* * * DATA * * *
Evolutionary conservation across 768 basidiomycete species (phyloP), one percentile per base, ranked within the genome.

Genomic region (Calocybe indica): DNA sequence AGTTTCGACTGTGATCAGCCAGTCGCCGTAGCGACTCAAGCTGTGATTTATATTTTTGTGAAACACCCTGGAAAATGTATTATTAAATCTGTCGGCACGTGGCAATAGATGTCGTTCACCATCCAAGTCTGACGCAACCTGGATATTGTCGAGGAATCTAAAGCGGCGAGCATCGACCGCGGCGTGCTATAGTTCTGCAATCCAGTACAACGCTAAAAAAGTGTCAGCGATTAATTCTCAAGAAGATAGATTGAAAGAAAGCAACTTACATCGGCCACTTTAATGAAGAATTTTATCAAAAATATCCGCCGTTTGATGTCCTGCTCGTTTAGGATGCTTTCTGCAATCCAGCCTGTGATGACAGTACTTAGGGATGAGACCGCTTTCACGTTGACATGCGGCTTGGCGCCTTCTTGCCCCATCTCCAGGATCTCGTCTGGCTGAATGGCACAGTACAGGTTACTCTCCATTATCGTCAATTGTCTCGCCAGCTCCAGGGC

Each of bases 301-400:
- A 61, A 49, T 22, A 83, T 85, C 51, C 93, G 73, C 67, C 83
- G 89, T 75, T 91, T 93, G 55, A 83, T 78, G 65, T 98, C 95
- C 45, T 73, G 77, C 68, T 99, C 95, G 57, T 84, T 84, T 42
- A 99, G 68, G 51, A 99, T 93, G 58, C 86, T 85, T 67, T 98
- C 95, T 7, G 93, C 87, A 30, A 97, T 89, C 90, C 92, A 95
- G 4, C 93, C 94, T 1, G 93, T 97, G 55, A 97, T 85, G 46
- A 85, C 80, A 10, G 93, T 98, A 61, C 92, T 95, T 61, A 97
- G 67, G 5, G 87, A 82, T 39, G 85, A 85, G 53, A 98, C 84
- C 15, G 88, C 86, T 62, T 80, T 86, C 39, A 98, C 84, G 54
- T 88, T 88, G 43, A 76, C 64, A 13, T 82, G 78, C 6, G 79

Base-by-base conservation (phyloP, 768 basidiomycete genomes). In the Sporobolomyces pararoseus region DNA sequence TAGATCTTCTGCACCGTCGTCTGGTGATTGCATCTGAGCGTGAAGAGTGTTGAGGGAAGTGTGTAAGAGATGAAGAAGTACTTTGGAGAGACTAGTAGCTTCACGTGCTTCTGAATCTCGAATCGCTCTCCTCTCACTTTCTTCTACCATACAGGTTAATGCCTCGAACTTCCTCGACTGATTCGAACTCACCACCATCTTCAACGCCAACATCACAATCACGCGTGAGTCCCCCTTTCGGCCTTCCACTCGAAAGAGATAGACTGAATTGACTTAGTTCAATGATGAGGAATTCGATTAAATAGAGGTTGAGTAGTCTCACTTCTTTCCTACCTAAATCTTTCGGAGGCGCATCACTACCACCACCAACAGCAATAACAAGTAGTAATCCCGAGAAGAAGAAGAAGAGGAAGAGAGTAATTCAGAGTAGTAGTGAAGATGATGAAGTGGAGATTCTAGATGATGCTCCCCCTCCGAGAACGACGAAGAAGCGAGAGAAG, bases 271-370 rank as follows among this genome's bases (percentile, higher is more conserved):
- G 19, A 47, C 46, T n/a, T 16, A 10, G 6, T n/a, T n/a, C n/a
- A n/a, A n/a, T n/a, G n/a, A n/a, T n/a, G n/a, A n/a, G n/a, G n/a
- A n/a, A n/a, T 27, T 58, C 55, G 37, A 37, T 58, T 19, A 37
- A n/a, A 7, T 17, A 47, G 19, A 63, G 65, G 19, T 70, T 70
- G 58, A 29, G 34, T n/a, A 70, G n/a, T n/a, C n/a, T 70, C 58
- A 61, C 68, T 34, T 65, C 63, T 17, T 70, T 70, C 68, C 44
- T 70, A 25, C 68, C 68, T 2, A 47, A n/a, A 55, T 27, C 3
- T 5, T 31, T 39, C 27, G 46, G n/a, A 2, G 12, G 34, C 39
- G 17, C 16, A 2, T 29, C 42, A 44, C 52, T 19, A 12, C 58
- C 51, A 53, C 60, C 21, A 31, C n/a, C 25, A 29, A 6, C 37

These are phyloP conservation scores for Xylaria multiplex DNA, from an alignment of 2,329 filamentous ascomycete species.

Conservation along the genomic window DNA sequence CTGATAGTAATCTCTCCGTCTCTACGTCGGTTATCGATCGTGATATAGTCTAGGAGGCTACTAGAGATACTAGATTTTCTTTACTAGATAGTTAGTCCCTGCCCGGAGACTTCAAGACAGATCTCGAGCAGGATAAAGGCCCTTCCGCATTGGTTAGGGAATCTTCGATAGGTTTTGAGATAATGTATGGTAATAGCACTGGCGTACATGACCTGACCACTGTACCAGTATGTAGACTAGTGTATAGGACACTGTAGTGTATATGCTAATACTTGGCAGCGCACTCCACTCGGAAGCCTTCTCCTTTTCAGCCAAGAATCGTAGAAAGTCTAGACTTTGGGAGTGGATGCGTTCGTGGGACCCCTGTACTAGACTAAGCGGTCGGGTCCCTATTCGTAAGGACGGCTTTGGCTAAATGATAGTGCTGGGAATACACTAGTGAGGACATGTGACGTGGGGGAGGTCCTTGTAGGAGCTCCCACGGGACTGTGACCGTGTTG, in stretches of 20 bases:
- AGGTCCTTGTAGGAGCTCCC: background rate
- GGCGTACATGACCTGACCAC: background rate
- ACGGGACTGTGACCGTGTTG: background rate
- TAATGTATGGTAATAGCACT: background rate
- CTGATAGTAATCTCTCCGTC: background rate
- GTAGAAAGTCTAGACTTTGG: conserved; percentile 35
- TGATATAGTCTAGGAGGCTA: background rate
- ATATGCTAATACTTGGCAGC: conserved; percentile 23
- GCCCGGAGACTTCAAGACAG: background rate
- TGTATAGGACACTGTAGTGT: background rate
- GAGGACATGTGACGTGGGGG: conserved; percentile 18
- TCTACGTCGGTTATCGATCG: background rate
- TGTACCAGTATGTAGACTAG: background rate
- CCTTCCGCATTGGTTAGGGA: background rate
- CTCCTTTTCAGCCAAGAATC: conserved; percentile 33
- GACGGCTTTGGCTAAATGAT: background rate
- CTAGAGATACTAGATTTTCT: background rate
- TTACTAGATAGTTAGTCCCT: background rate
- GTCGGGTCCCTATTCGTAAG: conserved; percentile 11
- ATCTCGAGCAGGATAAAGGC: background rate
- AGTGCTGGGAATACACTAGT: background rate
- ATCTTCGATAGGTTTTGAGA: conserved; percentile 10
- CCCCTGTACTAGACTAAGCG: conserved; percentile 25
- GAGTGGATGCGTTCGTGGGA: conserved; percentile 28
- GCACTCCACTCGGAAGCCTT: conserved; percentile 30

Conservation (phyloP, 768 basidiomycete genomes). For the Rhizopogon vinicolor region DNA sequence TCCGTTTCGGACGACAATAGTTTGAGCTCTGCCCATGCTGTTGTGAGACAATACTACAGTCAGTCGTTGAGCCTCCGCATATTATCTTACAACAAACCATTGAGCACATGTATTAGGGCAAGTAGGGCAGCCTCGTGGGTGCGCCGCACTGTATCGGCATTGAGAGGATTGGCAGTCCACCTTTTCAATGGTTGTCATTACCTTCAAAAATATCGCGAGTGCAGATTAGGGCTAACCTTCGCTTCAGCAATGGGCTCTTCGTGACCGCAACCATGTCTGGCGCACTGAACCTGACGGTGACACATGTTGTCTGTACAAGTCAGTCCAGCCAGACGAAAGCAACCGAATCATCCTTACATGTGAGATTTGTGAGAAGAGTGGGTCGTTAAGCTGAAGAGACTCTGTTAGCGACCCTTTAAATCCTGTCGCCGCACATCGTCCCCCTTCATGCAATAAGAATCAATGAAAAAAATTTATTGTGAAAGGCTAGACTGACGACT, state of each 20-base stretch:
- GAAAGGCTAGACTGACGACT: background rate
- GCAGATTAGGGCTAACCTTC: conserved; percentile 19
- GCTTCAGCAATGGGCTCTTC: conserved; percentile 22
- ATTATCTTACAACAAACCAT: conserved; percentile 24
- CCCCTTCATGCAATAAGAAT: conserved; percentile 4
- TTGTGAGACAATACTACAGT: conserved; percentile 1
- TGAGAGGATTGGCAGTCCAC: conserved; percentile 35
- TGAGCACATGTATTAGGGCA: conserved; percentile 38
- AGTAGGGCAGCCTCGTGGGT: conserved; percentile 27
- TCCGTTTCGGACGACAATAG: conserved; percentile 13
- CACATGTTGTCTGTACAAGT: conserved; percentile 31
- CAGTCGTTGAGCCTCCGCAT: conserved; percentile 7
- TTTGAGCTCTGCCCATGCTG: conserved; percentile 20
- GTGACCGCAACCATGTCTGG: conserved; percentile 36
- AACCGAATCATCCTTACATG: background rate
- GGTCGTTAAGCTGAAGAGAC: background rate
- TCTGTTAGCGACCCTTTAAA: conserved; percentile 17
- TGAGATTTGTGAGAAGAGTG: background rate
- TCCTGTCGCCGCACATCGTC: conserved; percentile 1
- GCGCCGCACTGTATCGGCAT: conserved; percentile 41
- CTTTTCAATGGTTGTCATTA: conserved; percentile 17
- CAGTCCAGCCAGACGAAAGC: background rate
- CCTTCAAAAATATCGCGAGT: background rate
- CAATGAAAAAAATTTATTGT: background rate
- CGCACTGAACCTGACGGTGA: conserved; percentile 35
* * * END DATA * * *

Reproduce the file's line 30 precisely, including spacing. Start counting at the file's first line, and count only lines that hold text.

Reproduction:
- TAATGTATGGTAATAGCACT: background rate